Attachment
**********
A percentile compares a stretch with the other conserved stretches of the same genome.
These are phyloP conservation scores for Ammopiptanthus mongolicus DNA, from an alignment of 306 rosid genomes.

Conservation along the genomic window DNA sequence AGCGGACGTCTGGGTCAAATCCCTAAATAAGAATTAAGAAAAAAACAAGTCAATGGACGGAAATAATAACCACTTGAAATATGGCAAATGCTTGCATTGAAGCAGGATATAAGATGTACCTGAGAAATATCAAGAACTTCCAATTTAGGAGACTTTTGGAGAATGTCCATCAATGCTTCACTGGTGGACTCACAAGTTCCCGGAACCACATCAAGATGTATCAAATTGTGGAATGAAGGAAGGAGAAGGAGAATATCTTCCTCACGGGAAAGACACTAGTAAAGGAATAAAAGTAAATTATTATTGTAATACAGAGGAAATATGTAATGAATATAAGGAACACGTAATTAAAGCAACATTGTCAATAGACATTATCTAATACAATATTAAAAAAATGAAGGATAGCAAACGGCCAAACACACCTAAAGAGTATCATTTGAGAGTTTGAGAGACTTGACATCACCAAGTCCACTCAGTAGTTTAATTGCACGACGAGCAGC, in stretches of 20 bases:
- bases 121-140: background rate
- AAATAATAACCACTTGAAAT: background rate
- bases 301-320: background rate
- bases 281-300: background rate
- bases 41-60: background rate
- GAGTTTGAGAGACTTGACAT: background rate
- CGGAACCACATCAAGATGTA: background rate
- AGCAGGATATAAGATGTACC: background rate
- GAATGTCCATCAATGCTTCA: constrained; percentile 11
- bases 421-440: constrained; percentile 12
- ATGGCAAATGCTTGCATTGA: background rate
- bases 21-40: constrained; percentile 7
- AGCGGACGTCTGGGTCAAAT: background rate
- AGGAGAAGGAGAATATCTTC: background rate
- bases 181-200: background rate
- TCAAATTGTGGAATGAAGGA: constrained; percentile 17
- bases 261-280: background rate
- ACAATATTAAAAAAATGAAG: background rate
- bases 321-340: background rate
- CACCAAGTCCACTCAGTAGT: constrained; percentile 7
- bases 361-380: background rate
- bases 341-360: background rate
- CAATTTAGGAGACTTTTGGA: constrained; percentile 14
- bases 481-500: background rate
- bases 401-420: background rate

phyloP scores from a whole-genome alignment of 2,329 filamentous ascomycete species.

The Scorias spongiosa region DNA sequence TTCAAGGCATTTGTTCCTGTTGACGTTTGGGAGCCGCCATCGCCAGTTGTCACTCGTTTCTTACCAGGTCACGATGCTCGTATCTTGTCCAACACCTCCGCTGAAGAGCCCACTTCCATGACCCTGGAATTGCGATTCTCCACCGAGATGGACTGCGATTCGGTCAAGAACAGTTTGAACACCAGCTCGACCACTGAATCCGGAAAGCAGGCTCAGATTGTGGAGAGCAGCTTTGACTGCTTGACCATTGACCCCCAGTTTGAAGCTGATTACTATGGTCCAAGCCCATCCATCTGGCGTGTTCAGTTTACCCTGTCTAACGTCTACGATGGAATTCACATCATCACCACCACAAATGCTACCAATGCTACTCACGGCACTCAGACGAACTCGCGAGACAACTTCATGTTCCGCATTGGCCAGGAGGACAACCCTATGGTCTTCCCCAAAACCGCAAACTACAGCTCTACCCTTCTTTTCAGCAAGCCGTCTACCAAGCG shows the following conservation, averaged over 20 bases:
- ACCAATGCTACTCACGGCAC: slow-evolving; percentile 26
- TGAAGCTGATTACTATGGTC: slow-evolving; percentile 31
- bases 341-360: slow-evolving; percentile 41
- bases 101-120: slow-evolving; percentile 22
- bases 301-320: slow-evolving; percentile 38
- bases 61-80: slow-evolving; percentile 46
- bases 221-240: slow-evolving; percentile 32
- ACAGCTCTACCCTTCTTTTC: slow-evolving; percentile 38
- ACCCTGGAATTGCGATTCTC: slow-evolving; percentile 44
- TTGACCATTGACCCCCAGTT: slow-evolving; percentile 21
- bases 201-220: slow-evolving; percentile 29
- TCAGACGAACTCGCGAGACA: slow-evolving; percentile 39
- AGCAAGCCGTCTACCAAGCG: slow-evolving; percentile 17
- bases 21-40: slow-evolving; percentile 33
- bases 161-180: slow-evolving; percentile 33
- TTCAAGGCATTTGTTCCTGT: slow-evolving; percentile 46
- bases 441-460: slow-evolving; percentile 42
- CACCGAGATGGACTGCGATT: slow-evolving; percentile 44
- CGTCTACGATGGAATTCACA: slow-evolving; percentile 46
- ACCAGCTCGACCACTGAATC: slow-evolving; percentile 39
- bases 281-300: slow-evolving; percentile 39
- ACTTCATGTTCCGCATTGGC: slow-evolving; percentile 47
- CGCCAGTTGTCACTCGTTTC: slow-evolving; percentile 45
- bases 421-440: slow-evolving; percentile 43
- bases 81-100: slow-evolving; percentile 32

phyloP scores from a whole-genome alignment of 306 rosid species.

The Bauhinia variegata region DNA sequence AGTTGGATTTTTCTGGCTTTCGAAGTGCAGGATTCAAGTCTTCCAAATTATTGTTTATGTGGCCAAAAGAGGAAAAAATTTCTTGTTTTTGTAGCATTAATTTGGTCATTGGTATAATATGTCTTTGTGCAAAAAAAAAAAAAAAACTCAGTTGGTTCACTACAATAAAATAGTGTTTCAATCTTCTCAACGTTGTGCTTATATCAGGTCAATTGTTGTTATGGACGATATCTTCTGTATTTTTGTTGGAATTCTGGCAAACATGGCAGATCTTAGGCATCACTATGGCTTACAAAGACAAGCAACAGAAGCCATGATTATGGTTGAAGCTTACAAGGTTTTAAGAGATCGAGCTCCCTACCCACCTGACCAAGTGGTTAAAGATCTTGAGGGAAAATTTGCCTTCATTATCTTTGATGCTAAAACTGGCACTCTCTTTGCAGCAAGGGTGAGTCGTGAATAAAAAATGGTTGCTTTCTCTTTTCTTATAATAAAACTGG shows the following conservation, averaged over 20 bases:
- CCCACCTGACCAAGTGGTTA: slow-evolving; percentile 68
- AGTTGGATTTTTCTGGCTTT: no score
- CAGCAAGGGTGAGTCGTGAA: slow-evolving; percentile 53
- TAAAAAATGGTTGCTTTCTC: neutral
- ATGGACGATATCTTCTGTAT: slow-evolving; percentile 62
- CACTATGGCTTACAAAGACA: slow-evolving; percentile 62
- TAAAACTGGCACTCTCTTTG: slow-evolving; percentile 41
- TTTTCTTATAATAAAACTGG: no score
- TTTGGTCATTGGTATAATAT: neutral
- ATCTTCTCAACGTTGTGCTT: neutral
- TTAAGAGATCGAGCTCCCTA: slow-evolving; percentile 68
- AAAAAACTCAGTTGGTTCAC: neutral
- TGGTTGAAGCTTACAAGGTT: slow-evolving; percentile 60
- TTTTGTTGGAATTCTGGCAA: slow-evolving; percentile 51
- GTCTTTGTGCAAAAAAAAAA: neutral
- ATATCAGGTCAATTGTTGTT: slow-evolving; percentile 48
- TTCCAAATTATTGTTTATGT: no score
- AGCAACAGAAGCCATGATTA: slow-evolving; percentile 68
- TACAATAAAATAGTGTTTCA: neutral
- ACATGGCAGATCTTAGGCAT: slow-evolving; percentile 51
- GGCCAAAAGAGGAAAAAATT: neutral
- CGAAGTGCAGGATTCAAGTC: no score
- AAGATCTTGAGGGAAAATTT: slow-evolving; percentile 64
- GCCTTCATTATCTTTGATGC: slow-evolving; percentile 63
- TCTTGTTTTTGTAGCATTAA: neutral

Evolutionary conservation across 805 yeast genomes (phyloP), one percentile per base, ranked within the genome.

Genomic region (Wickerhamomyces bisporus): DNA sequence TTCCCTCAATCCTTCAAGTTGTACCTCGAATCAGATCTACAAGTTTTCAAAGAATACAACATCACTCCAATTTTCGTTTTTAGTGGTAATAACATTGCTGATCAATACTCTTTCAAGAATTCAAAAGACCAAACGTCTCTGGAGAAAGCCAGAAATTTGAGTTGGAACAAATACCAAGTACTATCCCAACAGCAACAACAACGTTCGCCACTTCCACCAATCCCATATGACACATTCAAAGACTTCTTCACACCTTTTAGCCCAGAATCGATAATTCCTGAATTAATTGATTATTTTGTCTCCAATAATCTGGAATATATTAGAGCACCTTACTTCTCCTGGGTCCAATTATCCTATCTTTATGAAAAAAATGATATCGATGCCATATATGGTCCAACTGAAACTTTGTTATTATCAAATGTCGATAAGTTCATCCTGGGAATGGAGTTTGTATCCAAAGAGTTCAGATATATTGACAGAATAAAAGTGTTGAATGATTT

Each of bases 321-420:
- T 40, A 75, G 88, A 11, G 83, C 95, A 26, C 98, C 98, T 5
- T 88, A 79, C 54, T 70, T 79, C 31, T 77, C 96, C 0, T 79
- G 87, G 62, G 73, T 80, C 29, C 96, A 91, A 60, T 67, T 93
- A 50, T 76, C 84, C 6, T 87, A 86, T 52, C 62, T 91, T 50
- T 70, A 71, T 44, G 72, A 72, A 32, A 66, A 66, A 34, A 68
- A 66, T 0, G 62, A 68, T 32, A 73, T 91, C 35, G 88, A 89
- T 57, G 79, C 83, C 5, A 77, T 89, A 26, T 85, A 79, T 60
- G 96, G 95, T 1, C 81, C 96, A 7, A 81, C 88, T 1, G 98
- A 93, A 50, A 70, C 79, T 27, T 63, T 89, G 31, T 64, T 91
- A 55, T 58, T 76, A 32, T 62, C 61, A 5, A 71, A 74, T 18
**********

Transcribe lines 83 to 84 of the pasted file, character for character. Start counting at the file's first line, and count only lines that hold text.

Evolutionary conservation across 805 yeast genomes (phyloP), one percentile per base, ranked within the genome.

Genomic region (Wickerhamomyces bisporus): DNA sequence TTCCCTCAATCCTTCAAGTTGTACCTCGAATCAGATCTACAAGTTTTCAAAGAATACAACATCACTCCAATTTTCGTTTTTAGTGGTAATAACATTGCTGATCAATACTCTTTCAAGAATTCAAAAGACCAAACGTCTCTGGAGAAAGCCAGAAATTTGAGTTGGAACAAATACCAAGTACTATCCCAACAGCAACAACAACGTTCGCCACTTCCACCAATCCCATATGACACATTCAAAGACTTCTTCACACCTTTTAGCCCAGAATCGATAATTCCTGAATTAATTGATTATTTTGTCTCCAATAATCTGGAATATATTAGAGCACCTTACTTCTCCTGGGTCCAATTATCCTATCTTTATGAAAAAAATGATATCGATGCCATATATGGTCCAACTGAAACTTTGTTATTATCAAATGTCGATAAGTTCATCCTGGGAATGGAGTTTGTATCCAAAGAGTTCAGATATATTGACAGAATAAAAGTGTTGAATGATTT